Oxidative stress is an imbalanced state in which free radicals (reactive oxygen species) exceed levels which are required for normal cell function and overwhelm endogenous antioxidant capacity and repair (Nordberg and Arner, 2001; Patel, 2002). Oxidative stress damages cell components including DNA, proteins, and lipids. In humans, it contributes to atherosclerosis, heart failure, cancer, Alzheimer’s disease, and aging.

Antioxidants found in foods, especially in plant foods, can delay or inhibit the oxidation of  oxidizable matter by scavenging free radicals and diminishing oxidative stress. In order to assay the antioxidant capacity of foods and compounds, numerous tests have been developed, including the Oxygen Radical Absorbance Capacity (ORAC), the Total Radical-Trapping Antioxidant Parameter (TRAP), the Trolox Equivalent Antioxidant Capacity (TEAC), the Ferric Reducing Antioxidant Power (FRAP), the Total Oxyradical Scavenging Capacity (TOSC), the Proxy Radical Scavenging Capacity (PSC), and so forth.

In a recent article in Food Technology (May, 2010), Neil Mermelstein outlined problems associated with these tests and quoted Rutgers University Professor Karen Schaich, who raised several concerns for each method with respect to accuracy, standardization, result interpretation, and also questioned the legitimacy of endorsing a single assay for antioxidant activity of foods.

I would like to raise another issue related to the expression of antioxidant activity in food, supplements, and nutraceuticals. The most commonly utilized assays—including TRAP, TEAC, PSC, and ORAC—use Trolox in molar units as a standard reference compound for the expression of antioxidant capacity of foods. However, since Trolox (6-hydroxy-2,5,7,8-tetra-methylchroman-2-carboxylic acid), a vitamin E analogue, is not a natural compound found in foods and is not a familiar chemical to many scientists, I question its application as a reference compound in antioxidant assays of foods and chemicals.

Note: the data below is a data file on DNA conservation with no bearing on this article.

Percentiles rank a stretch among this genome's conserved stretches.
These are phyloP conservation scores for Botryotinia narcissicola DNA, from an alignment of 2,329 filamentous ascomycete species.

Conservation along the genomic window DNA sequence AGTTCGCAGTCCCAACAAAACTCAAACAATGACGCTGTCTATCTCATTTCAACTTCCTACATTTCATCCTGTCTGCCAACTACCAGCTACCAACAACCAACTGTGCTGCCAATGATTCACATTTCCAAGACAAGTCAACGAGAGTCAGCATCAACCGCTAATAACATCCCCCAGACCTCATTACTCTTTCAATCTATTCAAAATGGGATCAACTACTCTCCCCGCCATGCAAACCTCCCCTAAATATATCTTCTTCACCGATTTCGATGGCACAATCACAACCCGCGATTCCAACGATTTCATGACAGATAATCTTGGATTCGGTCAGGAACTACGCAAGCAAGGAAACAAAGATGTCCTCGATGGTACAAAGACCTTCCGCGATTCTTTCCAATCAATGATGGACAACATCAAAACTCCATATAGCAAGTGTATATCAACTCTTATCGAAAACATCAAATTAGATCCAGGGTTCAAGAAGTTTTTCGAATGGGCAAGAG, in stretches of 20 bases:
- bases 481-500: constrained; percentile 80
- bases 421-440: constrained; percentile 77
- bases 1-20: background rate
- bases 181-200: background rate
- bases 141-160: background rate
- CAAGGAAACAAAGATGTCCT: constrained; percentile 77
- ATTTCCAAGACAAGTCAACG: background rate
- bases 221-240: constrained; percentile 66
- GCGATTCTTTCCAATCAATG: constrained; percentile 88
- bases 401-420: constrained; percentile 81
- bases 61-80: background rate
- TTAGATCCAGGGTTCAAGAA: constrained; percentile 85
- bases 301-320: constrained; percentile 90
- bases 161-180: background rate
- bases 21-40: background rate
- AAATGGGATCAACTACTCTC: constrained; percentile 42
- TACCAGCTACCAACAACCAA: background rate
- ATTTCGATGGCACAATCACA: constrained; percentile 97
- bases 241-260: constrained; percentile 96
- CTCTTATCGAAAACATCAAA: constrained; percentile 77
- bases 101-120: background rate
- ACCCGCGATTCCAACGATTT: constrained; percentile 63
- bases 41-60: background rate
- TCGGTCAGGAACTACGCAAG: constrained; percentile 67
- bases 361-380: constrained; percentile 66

When the use of Trolox as a reference compound as an antioxidant assay was traced, it was found that Trolox was used in the antioxidant assay of serum (Cao et al., 1993), and in 1996, the same senior author who worked on serum modified the same method to apply to foods and conceived the automated ORAC assay (Cao et al., 1995). Since then, many scientists replicated the method with little reservation, and today the ORAC assay is the most widely utilized method in foods.

The chief problem with this method is that the expression of antioxidant capacity of dietary foods using a molar basis of Trolox equivalents is simply too obscure to the lay person.Further widening of the comprehension gap between the general population and scientists occurs due to application of the chemical term “molar units” to foods (Truswell, 1995). Current nutritional labeling on most foods and dietary supplements is expressed on a gram weight basis, certainly not as molar units as preferred by some scientists. For example, the vitamin C content in a glass of orange juice expressed as “100 mg” would be much easier to understand than “0.57 mM.” To be meaningful to consumers, antioxidant capacity of foods should be expressed in terms and units that are familiar to everyone.

Since vitamin C has been shown to scavenge reactive oxygen species and has anti-carcinogenic activities (Rock et al., 1996; Lee et al., 2002) and is, in turn, commonly recognized by the general public as a leading natural nutrient and antioxidant, using vitamin C equivalents (Kim and Lee, 2004) to describe the antioxidant capacity of dietary foods and phytochemicals seems to be a logical choice. For example, the antioxidant capacity of 100 g apple expressed as “equivalent to 150 mg vitamin C ” would be much less ambiguous than “350 ORAC value.”

Chang Y. Lee, Ph.D., a Professional Member and IFT Fellow, is Professor of Food Science, Cornell University, Geneva, NY 14456 ( [email protected] ).


Cao, G., Alessio, H.M., and Cutler, R.G. 1993. Free Radical Biol. Medic. 14: 303-311.

Cao, G., Verdon, C.P., Wu, A.H.B., Wang, H., and Prior, R.L. 1995. Automated oxygen radical absorbance capacity assay using the COBAS FARA II. Clin. Chem. 41:1738-1744.

Kim, D.O. and Lee, C.Y., 2004. Comprehensive study on vitamin C equivalent antioxidant capacity of various polyphenolics in scavenging a free radical and its structural relationship. Critic. Rev. in Food Sci. Nutr. 44: 253-273.

Lee, K.W., Lee, H.J., Kang, K.S., and Lee, C.Y., 2002. Preventive effects of vitamin C on carcinogenesis. Lancet 359: 172.

Nordberg, J. and Arner, E.S.J. 2001. Reactive oxygen species, antioxidants and the mammalian thioredoxin system. Free Radical Biol. Med. 31: 1287-1312.

Patel, M.N. 2002. Oxidative stress, mitochondrial dysfunction and epilepsy. Free Radical Res. 36: 1139-1146.

Rock, C.L., Jacob, R.A., and Bowen, O.E. 1996. Update on the biological characteristics of antioxidant micronutrients: vitamin C, vitamin E, and the carotenoids. J. Am. Diet. Assoc. 96: 693-702.

Truswell, A.C. 1995. Recommended dietary allowance now in molar units? Am. J. Clin. Nutr. 61: 866.